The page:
Title - 'Bluesville'
Artist - Swingadelic
For those not in the know, on their fourth ZOHO CD release, Bluesville, NY City's premier swing orchestra gives the unique Swingadelic treatment to 12 vintage big band blues of Duke Ellington, Muddy Waters, Count Basie, Ray Charles and others, and two band member originals.
Swingadelic began in 1998 as the neo-swing movement was cresting. Upright bassist Dave Post gathered his jazz & blues playing friends together to play engagements at New York City's Supper Club, Swing 46 and Windows On The World, the former restaurant atop of the World Trade Center.
As the swing scene waned the band was able to turn to swing dance groups, concerts, festivals, schools and private engagements to keep active.
The band plays about 100 dates per year and has traveled from Maine to Atlanta and has maintained a residency for eight years at Swing 46 in NYC - where it performs every other Monday as a ten piece "little big band."
Celebrating their 22nd Anniversary this May with the release of their 8th album, the aforementioned Bluesville the band that has been recording for the ZOHO Music label since 2011 now unleash 14 tracks that are sure to get both your heart and feet pumping!
1. 'The Late, Late Show' (Vocal)
2. 'I Love The Life I Live'
3. 'Harlem Nocturne'
4. 'Mary Ann'
5. 'What's Your Story, Morning Glory'
6. 'Parchman Farm'
7. 'Lonely Avenue'
8. 'El Blues Eas Mujer'
9. 'I Don't Know'
10. 'Riff’n on McGriff’n'
11. 'Fool's Paradise'
12. 'The Mooche'
13. 'You're Humbuggin' Me'
14. 'The Late Late Show' (Instrumental)
Opening with the finger-snappin' delight, and definitive nod toward the great Count Basie Orchestra on 'The Late, Late Show' (sung by John Bauers with Bryan Davis on the trumpet solo), they back that up seamlessly with both the blues shuffle of 'I Love The Life I Live' (sung by Neal Pawley, with Bill Easley on sax and Kyle Koehler on the Hammond B3 organ), and then the lush, lo-fi orchestrations of 'Harlem Nocturne' (featuring Audrey Welber on alto and Boo Reiners wailing on lap steel, on this classic Earle Hagen arrangement).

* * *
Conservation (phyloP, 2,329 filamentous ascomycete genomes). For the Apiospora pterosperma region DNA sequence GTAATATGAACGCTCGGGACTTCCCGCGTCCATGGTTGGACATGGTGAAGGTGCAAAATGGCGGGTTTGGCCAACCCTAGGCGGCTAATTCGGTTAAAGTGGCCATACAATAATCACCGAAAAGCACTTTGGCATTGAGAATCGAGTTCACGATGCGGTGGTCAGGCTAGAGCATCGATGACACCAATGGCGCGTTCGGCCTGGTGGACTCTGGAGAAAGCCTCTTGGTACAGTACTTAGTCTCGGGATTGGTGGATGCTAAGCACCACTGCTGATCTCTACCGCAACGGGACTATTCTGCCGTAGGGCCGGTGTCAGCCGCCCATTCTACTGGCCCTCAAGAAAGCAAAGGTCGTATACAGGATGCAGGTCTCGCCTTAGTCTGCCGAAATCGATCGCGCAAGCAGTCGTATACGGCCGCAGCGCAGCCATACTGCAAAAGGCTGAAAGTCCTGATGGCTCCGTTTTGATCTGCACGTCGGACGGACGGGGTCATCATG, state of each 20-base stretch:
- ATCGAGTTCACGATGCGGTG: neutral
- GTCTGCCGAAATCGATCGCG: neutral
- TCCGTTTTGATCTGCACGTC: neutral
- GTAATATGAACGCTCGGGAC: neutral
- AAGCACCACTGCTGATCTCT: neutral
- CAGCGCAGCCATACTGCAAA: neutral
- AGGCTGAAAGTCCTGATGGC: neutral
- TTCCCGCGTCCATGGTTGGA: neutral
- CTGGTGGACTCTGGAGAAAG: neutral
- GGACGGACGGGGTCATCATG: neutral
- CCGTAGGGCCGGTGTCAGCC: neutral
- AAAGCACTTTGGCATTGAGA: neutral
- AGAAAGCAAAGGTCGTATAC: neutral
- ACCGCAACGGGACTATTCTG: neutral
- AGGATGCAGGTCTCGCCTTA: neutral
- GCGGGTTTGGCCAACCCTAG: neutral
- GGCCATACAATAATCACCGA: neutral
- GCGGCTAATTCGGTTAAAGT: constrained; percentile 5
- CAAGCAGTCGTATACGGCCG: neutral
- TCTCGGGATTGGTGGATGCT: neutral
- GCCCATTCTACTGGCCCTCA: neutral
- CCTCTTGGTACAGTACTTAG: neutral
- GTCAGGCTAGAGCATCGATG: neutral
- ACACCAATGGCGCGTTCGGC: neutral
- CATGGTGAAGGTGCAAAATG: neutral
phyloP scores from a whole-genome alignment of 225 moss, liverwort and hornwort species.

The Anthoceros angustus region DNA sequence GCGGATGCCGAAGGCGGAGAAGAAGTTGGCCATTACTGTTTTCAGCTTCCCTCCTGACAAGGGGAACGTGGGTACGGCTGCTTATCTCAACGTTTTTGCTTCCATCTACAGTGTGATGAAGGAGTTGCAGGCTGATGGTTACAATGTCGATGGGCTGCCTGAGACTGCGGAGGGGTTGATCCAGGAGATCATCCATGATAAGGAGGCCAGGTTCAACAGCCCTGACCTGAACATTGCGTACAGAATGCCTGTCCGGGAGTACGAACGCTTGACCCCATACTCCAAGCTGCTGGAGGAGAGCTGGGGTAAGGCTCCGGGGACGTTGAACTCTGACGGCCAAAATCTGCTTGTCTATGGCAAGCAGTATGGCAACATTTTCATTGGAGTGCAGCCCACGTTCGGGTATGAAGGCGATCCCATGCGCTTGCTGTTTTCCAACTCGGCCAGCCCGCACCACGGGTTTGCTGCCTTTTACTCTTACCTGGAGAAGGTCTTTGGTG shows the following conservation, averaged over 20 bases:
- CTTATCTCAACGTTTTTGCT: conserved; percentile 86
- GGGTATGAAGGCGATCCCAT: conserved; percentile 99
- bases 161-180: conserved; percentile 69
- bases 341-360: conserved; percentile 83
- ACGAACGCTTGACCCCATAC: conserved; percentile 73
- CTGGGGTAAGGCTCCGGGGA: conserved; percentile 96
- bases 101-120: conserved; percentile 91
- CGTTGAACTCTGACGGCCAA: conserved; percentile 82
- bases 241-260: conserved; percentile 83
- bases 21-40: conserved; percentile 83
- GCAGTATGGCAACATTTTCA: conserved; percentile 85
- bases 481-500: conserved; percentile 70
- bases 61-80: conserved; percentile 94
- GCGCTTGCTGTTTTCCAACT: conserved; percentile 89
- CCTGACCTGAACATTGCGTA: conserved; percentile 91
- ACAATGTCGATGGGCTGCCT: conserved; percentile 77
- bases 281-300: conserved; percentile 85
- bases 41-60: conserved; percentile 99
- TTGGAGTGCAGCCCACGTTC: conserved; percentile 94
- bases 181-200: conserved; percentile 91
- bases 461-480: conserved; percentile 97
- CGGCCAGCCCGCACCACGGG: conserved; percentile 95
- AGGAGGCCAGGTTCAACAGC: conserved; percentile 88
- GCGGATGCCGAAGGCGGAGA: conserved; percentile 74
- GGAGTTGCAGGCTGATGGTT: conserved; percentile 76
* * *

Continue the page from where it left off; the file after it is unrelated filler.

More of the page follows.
Next we get a loving rendition of Ray Charles' 'Mary Ann' (featuring Bauers on vocals), which is followed by one of my all-time Ella Fitzgerald songs, the sexy blues of 'What’s Your Story, Morning Glory' (sung here by Vanessa Perea).
Then we get another stand out cut in the form of Mose Allison’s 'Parchment Farm' (sung by Mitch Woods, with Andy Riedel on guitar and Philly's Jimmy Coleman on drums), and that is backed by another Ray Charles hit 'Lonely Avenue' (featuring Bauers on vocals, a bari sax solo by John DiSanto, and Koehler on organ).
Another track done to perfection is up next and is one where the worlds of blues and pop collide. With the blues inspired by Danish Latin Jazz vibes player Cal Tjader, and the master of pop, Quincy Jones also standing loud and proud, and with guitar by Joe Taino and trombone by Alex Jeun, 'El Blues Esa Mujer' is a hip shakin', right royal beauty, that's for sure.
The sultry R&B, smoky jazz club vibe of 'I Don’t Know' featuring Ruth Brown, the original vocalist on this Brook Benton tune, is then followed by the funky guitar work on 'Riff’n on McGriff’n' from Riedel (which also features Koehler on organ), and then the lowbrow yearning of Charles Brown's 'Fool's Paradise' (with vocals again from Bauers).
This quite magnificent, stunningly observant and dedicated to its artful cause album then rounds out with Duke Ellington's infamous 1928 hit 'The Mooch' (featuring solos by Ken Robinson on clarinet, Reiners on guitar and Carlos Francis on trumpet), Lefty Frizzell's upbeat 'You’re Humbuggin’ Me' (sung by Riedel with Pawley on trombone), and then comes to a close on the so-nice-they-did-it-twice, 'The Late, Late Show' (instrumental).
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